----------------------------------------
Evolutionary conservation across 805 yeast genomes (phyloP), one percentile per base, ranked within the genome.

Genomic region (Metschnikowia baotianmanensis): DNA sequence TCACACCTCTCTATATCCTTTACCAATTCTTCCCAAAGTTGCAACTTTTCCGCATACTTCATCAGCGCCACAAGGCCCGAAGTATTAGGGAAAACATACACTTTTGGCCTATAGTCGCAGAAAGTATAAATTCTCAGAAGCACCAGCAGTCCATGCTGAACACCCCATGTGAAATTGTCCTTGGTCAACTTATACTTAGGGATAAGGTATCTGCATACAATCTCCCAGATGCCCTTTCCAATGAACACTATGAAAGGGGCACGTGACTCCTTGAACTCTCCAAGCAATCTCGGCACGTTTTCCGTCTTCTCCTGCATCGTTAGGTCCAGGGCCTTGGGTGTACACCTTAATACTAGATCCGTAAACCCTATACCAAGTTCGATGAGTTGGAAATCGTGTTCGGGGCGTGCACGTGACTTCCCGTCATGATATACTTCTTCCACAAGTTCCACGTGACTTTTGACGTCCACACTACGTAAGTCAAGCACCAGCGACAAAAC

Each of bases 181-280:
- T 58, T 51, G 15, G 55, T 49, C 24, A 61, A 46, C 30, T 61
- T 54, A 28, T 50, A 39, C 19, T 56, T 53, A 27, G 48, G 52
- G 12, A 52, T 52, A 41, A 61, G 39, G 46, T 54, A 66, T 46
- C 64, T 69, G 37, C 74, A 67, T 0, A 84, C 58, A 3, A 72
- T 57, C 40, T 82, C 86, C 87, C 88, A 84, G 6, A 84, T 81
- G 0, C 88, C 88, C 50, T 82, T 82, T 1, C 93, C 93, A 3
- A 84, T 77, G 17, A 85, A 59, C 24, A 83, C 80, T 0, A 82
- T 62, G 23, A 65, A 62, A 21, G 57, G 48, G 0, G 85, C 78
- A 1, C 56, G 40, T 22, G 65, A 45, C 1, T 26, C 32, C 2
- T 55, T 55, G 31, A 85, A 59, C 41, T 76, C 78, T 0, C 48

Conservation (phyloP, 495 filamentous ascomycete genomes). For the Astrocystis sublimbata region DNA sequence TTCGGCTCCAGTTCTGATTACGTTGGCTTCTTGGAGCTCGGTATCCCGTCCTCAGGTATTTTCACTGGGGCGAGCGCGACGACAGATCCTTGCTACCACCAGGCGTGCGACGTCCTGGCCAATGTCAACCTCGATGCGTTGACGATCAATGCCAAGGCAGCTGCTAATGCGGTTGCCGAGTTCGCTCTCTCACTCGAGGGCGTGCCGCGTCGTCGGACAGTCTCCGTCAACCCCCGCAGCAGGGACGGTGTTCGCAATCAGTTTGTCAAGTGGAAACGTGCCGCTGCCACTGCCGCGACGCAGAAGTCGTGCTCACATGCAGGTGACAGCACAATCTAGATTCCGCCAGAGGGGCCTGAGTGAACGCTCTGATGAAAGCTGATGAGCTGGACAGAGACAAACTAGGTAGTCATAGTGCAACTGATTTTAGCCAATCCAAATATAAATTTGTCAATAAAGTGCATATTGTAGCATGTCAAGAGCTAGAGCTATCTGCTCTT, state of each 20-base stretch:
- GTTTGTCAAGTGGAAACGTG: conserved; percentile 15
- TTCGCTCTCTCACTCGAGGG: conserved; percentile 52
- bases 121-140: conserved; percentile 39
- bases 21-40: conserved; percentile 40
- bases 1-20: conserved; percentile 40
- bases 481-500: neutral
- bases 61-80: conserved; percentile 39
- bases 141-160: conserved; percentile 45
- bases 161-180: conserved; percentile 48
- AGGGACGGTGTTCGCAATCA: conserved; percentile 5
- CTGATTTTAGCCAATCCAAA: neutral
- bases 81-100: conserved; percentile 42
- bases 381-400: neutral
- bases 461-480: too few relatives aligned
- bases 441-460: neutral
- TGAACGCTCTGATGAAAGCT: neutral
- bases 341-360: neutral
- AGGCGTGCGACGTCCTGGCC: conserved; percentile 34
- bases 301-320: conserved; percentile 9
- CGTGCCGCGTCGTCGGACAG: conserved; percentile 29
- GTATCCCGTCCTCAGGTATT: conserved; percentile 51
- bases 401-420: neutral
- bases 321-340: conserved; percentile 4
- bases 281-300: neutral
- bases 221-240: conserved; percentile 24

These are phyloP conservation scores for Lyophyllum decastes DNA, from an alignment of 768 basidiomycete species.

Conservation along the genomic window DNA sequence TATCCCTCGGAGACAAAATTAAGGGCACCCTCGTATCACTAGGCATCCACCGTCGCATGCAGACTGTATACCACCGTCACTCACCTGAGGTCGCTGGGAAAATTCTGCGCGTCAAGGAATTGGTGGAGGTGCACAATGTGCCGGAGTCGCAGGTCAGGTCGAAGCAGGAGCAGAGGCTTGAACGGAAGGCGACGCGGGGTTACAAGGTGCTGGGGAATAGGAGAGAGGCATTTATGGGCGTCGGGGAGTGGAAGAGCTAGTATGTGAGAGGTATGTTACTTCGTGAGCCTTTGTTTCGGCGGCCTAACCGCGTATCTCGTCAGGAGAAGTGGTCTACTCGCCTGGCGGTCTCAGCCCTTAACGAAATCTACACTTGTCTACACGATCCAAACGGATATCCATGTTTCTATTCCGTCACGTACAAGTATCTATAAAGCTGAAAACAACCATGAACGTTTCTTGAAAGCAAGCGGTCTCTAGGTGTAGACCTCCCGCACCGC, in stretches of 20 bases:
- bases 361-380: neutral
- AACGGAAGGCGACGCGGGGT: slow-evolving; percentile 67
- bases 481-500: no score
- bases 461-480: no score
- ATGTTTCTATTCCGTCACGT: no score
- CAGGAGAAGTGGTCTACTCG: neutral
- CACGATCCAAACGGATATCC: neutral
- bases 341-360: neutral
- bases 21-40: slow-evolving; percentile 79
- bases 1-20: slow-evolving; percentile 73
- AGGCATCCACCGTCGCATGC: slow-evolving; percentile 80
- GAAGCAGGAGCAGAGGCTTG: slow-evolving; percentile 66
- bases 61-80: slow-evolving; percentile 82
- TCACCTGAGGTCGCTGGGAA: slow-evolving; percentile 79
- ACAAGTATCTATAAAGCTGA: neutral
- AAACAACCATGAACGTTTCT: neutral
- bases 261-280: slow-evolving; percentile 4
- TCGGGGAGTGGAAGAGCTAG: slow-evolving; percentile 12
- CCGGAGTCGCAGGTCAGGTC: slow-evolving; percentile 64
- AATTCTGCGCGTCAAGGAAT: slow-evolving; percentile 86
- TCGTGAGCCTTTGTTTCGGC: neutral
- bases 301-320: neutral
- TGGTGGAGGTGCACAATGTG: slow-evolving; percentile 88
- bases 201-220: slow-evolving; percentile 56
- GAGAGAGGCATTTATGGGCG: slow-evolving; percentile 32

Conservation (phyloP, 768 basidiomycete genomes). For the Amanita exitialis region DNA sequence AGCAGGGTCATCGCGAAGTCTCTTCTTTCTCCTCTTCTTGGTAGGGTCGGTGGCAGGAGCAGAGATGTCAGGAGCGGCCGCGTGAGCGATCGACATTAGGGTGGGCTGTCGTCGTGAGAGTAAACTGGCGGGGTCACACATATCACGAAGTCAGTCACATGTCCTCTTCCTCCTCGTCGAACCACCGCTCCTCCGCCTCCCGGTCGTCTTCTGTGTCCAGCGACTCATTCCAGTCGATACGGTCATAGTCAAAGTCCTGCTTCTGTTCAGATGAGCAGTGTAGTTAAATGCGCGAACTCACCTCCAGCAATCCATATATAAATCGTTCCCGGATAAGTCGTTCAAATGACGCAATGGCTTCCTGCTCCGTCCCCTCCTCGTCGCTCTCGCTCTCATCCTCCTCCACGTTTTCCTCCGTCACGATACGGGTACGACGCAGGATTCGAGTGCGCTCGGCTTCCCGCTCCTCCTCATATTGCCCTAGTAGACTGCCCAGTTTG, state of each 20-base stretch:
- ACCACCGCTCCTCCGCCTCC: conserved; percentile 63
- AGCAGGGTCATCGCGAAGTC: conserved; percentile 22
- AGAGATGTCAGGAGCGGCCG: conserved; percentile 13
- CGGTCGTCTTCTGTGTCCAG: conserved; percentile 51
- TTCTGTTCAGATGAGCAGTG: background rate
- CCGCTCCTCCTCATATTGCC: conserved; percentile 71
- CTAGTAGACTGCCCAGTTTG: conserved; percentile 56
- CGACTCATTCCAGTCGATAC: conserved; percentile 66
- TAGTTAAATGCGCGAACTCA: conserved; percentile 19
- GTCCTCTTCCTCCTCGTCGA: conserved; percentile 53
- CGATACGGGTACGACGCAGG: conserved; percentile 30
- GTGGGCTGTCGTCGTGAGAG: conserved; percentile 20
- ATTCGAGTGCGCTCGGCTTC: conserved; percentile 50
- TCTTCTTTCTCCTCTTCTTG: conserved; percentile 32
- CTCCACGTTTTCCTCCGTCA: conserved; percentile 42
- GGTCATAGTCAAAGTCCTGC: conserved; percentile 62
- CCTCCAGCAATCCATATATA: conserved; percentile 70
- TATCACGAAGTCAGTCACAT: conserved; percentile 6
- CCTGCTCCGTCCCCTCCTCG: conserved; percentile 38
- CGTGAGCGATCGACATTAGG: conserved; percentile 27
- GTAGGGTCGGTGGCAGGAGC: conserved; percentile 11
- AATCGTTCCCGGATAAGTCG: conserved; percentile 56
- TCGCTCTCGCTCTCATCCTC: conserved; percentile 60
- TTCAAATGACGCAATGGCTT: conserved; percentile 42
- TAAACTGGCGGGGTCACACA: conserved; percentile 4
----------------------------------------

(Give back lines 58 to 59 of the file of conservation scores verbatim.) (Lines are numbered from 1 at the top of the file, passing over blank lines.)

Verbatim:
- bases 261-280: slow-evolving; percentile 4
- TCGGGGAGTGGAAGAGCTAG: slow-evolving; percentile 12